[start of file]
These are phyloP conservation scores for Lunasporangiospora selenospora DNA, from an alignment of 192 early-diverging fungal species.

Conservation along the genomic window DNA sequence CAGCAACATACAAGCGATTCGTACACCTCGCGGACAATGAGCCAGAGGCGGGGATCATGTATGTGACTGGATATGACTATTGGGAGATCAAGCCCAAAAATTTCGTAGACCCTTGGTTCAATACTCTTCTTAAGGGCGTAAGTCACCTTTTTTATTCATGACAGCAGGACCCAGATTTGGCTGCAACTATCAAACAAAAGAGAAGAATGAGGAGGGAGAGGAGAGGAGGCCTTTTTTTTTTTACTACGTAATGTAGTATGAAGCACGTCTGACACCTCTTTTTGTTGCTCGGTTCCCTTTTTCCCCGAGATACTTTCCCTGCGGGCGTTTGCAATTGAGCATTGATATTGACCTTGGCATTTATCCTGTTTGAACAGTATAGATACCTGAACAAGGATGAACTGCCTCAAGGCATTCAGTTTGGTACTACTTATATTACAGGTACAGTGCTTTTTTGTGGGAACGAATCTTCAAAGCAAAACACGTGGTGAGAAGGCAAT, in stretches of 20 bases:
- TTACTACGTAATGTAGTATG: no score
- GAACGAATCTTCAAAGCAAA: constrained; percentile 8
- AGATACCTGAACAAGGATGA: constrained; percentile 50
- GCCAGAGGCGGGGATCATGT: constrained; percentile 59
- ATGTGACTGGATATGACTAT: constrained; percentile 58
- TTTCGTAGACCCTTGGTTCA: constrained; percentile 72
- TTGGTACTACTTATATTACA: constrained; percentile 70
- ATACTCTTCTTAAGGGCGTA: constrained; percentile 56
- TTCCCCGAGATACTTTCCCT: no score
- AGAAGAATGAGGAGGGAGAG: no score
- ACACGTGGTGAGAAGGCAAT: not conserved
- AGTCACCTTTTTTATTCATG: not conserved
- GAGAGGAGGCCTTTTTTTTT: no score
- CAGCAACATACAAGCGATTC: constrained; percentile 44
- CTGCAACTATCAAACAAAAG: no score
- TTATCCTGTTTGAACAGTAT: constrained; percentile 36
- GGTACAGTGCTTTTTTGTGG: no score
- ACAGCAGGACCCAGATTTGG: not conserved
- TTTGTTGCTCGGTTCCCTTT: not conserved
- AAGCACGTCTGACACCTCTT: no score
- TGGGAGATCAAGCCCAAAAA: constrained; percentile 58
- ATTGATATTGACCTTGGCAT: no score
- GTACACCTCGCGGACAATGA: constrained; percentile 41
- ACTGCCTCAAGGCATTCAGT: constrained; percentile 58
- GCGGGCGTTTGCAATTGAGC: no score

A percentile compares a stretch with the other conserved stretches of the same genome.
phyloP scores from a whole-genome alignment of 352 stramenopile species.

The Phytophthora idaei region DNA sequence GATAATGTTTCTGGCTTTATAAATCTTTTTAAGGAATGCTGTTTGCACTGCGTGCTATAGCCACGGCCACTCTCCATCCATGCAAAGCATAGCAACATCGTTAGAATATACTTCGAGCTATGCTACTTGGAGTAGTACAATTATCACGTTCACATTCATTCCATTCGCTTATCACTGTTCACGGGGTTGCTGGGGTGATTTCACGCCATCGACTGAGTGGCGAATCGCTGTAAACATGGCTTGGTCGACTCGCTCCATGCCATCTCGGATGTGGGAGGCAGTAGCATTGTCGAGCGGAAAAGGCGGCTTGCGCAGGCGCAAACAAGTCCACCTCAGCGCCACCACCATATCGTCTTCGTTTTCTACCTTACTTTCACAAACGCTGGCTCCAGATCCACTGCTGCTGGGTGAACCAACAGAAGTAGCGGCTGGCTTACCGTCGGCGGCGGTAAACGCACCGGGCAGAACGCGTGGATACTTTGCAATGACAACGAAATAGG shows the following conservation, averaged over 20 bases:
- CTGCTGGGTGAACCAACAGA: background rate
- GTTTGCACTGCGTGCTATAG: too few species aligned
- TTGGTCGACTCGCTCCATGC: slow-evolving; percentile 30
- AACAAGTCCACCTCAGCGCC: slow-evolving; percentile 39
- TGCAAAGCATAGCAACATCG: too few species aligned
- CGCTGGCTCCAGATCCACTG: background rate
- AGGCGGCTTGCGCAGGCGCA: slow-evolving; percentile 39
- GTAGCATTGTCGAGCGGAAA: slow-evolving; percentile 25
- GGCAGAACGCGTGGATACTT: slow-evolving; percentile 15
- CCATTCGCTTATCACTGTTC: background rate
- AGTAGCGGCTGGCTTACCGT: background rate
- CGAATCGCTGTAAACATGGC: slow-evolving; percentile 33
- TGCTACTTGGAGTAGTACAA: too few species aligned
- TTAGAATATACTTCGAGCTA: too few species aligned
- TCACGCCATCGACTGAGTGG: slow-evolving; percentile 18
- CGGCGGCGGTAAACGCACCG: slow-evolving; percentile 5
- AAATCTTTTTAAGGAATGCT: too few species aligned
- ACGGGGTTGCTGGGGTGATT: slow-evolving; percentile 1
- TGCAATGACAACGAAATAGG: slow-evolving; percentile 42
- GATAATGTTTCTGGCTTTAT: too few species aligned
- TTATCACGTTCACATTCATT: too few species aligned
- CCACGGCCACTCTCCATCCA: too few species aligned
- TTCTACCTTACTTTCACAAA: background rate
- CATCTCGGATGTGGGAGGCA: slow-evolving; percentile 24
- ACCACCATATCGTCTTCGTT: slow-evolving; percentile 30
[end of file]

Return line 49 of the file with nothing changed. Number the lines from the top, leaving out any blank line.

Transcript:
- TGCAATGACAACGAAATAGG: slow-evolving; percentile 42